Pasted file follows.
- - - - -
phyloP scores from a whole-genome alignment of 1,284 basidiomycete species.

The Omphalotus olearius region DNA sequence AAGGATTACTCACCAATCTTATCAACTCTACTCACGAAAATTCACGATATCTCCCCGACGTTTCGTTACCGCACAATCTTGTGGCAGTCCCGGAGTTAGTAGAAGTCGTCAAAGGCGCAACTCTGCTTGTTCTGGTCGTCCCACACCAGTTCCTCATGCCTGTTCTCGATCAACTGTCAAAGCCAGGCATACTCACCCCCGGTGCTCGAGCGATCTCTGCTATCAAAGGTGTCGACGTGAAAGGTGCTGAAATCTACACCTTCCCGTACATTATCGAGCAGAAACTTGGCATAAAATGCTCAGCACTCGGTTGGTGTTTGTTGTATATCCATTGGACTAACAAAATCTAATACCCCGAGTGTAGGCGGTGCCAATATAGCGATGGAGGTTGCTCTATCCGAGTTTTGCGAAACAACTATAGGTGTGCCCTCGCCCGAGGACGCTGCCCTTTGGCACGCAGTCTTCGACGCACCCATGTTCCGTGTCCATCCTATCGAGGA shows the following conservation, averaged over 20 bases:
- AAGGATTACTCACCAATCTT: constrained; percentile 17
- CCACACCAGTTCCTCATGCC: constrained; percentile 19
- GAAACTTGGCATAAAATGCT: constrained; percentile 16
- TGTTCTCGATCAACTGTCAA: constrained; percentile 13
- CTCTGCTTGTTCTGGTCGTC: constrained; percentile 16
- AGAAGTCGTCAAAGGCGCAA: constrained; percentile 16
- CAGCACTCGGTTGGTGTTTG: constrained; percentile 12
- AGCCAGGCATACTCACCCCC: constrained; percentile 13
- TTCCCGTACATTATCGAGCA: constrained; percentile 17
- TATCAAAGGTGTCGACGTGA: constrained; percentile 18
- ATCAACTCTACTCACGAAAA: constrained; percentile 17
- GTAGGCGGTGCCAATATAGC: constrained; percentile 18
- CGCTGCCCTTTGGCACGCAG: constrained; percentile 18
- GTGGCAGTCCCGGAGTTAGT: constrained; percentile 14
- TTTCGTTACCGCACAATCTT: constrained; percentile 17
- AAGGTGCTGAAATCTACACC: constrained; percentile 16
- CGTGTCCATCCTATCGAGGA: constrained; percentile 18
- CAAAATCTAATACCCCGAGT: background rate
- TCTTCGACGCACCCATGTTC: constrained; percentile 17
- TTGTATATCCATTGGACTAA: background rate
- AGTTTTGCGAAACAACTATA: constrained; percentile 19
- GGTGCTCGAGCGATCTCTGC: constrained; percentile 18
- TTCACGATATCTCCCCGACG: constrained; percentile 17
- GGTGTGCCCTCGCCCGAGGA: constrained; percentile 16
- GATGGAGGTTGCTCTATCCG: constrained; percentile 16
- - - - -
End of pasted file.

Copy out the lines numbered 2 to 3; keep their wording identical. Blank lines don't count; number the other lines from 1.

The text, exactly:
The Omphalotus olearius region DNA sequence AAGGATTACTCACCAATCTTATCAACTCTACTCACGAAAATTCACGATATCTCCCCGACGTTTCGTTACCGCACAATCTTGTGGCAGTCCCGGAGTTAGTAGAAGTCGTCAAAGGCGCAACTCTGCTTGTTCTGGTCGTCCCACACCAGTTCCTCATGCCTGTTCTCGATCAACTGTCAAAGCCAGGCATACTCACCCCCGGTGCTCGAGCGATCTCTGCTATCAAAGGTGTCGACGTGAAAGGTGCTGAAATCTACACCTTCCCGTACATTATCGAGCAGAAACTTGGCATAAAATGCTCAGCACTCGGTTGGTGTTTGTTGTATATCCATTGGACTAACAAAATCTAATACCCCGAGTGTAGGCGGTGCCAATATAGCGATGGAGGTTGCTCTATCCGAGTTTTGCGAAACAACTATAGGTGTGCCCTCGCCCGAGGACGCTGCCCTTTGGCACGCAGTCTTCGACGCACCCATGTTCCGTGTCCATCCTATCGAGGA shows the following conservation, averaged over 20 bases:
- AAGGATTACTCACCAATCTT: constrained; percentile 17